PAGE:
Across the nation, Democratic members of Congress are defending their support for health care reform to constituents during the Easter recess. But while many Democrats in more conservative districts stuck their necks out by voting for the historic bill, Rep. Jerrold Nadler is defending the legislation to liberal Upper West Side voters who believe it didn’t go far enough.
“It’s a fundamentally conservative bill,” Nadler said to his constituents at the April 6 Community Board 7 meeting. “But from the rhetoric today, it’s a left wing, government takeover. I wish it were in some ways.”
Nadler, a prominent House liberal and supporter of a single-payer health care system, lamented some of the bill’s provisions, such as the strict anti-abortion rights language (which he said tempted him to vote against it) and the lack of a public option, the government-run health care program that will compete with private insurers.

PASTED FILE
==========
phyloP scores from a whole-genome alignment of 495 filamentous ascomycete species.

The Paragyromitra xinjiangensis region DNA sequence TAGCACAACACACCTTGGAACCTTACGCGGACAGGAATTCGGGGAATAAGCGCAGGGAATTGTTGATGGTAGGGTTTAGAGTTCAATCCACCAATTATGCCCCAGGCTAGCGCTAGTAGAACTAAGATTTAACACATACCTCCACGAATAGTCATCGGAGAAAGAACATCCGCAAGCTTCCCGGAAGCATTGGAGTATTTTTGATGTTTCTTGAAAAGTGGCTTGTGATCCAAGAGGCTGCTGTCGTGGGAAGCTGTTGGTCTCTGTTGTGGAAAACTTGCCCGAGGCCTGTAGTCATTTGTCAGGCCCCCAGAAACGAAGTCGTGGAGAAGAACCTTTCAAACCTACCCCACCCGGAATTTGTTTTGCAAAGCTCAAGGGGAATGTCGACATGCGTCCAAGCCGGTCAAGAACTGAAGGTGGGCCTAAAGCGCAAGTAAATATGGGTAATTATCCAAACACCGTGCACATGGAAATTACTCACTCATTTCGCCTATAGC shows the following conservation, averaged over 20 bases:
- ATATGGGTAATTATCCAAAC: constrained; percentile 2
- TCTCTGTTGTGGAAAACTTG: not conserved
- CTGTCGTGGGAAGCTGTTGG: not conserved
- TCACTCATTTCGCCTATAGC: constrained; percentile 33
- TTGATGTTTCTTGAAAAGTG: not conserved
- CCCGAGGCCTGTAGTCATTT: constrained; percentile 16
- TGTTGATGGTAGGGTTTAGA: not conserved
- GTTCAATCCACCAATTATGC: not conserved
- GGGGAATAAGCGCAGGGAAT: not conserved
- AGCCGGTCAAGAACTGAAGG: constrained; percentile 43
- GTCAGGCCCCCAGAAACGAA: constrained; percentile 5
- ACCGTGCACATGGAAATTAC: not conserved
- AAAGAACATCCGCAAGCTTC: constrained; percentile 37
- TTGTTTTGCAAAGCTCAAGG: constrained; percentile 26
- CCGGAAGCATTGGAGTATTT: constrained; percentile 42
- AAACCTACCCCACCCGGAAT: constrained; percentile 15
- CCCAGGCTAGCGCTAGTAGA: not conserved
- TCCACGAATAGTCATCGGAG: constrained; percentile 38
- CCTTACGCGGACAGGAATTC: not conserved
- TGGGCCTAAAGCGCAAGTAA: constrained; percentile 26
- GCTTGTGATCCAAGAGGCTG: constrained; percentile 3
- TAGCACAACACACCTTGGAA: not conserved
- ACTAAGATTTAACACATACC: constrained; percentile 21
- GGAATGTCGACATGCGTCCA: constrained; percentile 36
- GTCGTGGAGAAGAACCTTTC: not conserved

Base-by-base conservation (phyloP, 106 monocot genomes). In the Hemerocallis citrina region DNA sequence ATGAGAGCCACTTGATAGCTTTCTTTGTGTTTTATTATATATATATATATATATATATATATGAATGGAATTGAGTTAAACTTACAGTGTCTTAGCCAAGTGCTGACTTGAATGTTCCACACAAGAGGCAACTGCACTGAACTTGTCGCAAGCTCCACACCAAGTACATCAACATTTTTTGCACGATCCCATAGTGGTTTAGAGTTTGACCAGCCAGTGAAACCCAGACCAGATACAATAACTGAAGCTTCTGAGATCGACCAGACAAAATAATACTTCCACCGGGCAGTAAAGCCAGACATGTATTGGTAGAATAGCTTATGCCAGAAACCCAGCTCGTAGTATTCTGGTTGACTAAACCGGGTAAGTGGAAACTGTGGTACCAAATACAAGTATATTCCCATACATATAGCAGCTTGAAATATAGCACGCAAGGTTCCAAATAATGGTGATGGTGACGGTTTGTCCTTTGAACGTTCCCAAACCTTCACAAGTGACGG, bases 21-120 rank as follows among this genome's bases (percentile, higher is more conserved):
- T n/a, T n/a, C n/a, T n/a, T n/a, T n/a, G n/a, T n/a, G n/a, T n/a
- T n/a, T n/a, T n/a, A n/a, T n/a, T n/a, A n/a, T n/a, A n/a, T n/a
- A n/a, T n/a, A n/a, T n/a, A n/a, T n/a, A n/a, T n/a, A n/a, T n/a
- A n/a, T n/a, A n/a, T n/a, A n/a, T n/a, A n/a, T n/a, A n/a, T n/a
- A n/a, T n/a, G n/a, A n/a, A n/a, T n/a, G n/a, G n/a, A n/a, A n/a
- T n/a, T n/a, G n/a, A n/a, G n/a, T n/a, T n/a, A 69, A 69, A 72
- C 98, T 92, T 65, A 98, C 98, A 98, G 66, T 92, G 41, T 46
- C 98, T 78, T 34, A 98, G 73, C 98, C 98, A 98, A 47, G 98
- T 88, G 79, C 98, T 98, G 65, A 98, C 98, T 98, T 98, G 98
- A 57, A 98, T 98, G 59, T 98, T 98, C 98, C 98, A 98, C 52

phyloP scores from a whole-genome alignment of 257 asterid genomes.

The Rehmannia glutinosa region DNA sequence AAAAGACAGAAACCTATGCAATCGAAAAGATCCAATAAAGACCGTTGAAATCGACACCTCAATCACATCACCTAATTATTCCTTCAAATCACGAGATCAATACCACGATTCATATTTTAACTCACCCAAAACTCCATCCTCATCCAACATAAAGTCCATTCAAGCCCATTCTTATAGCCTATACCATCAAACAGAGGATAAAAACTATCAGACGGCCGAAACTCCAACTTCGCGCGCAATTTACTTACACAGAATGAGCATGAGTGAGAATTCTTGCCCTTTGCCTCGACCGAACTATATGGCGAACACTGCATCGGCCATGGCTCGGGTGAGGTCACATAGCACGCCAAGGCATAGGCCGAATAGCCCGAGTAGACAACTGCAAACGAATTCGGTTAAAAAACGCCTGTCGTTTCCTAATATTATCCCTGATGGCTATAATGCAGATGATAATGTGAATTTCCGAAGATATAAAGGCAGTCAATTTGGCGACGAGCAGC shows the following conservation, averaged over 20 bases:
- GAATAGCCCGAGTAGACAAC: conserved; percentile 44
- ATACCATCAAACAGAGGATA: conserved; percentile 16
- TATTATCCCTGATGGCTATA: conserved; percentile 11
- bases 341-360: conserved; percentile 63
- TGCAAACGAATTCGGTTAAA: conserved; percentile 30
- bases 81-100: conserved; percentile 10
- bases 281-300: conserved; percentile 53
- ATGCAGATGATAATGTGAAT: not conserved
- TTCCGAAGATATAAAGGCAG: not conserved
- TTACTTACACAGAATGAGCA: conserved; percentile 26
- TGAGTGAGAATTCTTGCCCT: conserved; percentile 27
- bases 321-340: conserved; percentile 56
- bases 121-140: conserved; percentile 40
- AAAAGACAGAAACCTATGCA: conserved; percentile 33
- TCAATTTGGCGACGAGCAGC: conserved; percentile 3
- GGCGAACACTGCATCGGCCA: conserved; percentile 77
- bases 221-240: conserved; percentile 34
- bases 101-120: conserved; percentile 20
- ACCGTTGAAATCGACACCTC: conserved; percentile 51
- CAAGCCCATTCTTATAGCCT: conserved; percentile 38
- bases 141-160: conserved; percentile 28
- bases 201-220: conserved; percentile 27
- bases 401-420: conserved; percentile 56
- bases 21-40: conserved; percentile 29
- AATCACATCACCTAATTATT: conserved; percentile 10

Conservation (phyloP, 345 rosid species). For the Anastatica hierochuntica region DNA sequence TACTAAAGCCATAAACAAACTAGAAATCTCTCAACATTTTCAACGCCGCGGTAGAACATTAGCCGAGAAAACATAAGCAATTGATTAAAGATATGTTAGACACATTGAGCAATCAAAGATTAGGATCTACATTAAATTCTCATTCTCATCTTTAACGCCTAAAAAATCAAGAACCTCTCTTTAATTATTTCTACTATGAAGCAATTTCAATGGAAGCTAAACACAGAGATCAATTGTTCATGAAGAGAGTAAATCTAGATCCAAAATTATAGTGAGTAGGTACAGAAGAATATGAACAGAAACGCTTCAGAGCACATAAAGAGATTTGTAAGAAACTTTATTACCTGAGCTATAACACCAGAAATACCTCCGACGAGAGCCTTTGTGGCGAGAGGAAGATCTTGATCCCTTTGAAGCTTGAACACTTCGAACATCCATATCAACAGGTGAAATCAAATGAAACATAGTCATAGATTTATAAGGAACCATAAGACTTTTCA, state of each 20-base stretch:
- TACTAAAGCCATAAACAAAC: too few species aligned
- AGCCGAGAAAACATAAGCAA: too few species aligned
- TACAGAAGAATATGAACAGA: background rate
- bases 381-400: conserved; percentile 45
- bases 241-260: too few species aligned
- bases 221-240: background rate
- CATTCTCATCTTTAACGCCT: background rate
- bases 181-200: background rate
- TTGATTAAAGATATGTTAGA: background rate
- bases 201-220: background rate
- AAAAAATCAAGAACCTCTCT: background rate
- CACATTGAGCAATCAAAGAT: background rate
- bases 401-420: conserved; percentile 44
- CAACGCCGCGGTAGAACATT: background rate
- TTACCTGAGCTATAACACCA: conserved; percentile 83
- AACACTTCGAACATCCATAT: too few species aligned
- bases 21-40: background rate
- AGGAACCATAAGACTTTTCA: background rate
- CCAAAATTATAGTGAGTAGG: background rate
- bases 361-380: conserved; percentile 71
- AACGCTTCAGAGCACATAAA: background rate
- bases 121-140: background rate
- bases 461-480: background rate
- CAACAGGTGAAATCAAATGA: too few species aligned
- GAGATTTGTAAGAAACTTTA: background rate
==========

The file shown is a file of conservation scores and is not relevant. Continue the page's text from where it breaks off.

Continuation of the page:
“We didn’t get it in the end because the president didn’t support it,” Nadler said.
Nadler spoke about fighting against other provisions included in health care reform, such as the “Cadillac” tax on high-cost insurance plans. He told the crowd that he opposed the tax that is going into effect in 2018, and that Congress has eight years to repeal it.
But after explaining his gripes and criticisms, he dove into the details of reform: how people will be covered on reform, how reform is financed and how the mandate affects businesses.
Regarding benefits, Nadler said he was pleased that coverage will no longer be dropped for pre-existing conditions, and that women will not be charged higher premiums for insurance.
“We’re solving a lot the problems,” he said.
Despite his misgivings about the bill, the most important aspect of reform is that it “saves 40,000 lives a year.”
“How can you vote against it?” Nadler asked. “Everything else is secondary.”
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